For too long, the Scottish diet has become the butt of jokes, with the ‘sick man of Europe’ best known for scoffing deep-fried Mars bars and pizza. But the Lifting the Lid exhibition (New Lanark World Heritage Site, until 12 November) seeks to cut through these perceptions by exploring the history of Scotland’s fresh produce and shining a light on how schools and government are trying to change the present and future.
We learn that before the industrial age, the rural poor of Scotland were remarkably healthy, with a simple, frugal but wholesome diet of porridge oats and fresh fruit. An accompanying series of films spotlight modern-day efforts to help children get a better diet.
Scotland’s reputation as the takeaway paradise of the world is hard-earned, with teachers describing on film how many children have no idea how to cook an egg. So it is encouraging to see where the message is getting through.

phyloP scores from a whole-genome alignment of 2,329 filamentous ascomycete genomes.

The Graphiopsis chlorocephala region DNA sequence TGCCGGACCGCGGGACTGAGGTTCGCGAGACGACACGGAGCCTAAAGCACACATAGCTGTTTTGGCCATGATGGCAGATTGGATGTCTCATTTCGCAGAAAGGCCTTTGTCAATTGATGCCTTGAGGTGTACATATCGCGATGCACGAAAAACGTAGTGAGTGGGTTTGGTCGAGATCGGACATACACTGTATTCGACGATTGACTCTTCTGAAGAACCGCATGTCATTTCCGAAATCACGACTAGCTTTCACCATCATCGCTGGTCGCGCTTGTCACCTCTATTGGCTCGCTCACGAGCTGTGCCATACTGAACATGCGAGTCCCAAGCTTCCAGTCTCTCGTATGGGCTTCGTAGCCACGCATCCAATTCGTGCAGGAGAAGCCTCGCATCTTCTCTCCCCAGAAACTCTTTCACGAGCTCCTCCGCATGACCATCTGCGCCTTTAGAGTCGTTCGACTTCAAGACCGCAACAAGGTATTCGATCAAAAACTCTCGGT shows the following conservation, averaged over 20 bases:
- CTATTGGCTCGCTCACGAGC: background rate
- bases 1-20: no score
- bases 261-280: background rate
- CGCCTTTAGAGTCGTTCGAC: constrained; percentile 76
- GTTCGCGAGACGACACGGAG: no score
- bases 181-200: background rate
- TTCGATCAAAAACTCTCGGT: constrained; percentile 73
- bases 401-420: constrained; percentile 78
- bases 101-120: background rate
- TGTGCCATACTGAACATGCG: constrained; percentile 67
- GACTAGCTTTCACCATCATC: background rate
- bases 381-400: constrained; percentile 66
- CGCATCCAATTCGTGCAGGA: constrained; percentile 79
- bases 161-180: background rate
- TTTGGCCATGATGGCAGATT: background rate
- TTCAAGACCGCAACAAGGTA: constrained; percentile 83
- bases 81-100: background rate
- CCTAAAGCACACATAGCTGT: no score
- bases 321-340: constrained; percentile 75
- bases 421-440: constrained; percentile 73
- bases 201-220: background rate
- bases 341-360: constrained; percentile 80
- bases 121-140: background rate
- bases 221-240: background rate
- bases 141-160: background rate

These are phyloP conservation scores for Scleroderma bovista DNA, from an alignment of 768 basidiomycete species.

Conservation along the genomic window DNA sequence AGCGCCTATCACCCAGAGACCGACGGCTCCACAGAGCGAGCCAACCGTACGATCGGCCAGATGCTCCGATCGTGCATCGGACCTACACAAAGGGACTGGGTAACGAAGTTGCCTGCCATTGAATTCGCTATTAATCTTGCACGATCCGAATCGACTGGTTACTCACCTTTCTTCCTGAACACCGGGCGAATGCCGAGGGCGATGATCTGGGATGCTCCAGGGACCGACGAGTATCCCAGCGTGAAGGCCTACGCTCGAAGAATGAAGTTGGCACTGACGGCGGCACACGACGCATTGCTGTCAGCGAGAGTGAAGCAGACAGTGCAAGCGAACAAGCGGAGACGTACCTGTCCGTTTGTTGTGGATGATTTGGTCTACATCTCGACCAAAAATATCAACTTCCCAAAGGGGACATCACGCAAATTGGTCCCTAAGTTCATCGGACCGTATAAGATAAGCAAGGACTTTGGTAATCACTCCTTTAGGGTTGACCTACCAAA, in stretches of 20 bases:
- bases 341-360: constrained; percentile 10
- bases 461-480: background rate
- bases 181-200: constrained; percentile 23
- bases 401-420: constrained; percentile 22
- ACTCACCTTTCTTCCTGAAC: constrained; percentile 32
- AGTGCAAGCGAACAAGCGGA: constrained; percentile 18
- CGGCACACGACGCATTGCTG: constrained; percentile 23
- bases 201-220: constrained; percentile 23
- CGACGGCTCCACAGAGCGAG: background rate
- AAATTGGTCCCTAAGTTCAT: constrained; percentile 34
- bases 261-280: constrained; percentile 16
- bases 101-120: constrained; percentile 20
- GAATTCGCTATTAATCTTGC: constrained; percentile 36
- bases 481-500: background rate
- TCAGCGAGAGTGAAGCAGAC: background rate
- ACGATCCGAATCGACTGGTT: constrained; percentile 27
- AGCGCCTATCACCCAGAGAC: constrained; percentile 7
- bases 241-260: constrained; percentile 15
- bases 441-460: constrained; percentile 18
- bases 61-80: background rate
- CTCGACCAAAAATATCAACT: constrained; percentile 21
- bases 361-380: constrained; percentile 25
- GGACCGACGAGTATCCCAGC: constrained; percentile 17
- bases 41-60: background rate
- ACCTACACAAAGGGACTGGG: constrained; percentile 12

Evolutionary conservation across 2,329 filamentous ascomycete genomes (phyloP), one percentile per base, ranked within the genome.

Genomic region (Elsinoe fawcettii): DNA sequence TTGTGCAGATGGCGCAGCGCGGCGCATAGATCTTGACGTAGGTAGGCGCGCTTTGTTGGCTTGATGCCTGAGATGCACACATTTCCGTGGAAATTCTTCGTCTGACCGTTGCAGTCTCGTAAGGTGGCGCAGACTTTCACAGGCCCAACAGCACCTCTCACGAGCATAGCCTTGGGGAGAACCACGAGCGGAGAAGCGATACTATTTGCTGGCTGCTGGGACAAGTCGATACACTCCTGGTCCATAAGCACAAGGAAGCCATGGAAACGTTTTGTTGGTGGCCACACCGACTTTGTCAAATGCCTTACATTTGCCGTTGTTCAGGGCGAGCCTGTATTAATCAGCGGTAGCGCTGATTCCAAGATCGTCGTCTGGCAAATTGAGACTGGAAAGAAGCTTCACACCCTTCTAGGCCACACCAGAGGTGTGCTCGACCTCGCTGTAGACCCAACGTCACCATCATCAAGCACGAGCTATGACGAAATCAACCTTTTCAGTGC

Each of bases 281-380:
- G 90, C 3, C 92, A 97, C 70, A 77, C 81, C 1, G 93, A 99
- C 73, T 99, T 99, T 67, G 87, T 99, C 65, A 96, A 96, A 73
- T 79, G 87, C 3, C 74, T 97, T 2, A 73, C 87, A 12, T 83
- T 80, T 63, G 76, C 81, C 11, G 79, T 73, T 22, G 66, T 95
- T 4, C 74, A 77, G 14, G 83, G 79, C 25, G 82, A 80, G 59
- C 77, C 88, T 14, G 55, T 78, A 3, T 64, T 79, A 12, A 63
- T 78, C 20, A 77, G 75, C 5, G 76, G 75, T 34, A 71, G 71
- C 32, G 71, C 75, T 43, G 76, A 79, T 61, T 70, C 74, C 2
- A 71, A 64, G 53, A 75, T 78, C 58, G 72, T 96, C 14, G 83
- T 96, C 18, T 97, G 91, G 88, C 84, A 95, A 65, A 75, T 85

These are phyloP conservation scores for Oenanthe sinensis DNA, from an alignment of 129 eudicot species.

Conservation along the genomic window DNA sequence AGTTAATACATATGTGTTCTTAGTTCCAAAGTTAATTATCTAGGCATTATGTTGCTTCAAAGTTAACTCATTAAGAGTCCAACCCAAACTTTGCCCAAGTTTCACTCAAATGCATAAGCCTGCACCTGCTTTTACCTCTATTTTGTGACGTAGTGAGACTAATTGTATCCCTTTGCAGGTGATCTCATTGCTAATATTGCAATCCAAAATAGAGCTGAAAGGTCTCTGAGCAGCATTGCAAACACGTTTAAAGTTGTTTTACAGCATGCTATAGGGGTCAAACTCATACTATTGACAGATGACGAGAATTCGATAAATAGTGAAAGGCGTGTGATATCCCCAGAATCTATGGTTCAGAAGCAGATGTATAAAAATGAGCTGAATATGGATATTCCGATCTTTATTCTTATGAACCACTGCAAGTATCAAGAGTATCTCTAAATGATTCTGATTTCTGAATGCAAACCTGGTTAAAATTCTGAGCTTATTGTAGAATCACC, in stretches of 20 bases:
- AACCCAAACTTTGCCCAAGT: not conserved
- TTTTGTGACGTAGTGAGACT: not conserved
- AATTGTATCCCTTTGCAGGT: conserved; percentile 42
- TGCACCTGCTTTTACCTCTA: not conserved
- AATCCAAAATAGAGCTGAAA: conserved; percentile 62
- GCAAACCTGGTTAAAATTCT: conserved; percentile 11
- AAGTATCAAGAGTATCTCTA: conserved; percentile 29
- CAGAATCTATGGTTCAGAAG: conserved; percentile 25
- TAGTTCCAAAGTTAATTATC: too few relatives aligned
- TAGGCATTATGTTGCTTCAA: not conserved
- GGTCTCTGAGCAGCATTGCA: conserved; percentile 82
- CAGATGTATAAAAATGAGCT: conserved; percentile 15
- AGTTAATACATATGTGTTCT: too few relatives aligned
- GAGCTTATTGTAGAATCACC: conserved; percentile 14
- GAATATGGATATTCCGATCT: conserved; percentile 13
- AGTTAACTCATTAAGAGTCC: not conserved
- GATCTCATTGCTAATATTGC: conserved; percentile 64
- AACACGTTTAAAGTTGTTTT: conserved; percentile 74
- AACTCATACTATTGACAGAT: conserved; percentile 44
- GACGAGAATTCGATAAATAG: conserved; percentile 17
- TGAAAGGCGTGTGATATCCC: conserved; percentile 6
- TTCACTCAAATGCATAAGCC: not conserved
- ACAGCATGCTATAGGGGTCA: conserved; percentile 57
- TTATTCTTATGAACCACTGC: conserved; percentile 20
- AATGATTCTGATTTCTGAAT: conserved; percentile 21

In truth, however, the star of the show is not the exhibition itself, but the amazing setting. The museum/working mill is set beside the most spectacular surroundings of the River Clyde waterfalls. Under the tutelage of Robert Owen, a man who comes across as a cross between Ebenezer Scrooge and Jeremy Corbyn, those who worked in the 18th-century mills benefited from one of the first and most influential co-operative food movements.
As I headed for a kebab on the way back, I vowed to return, if not to learn more about Scottish food then to burn off some of this obesity by heading for the breathtaking walks by the waterfall.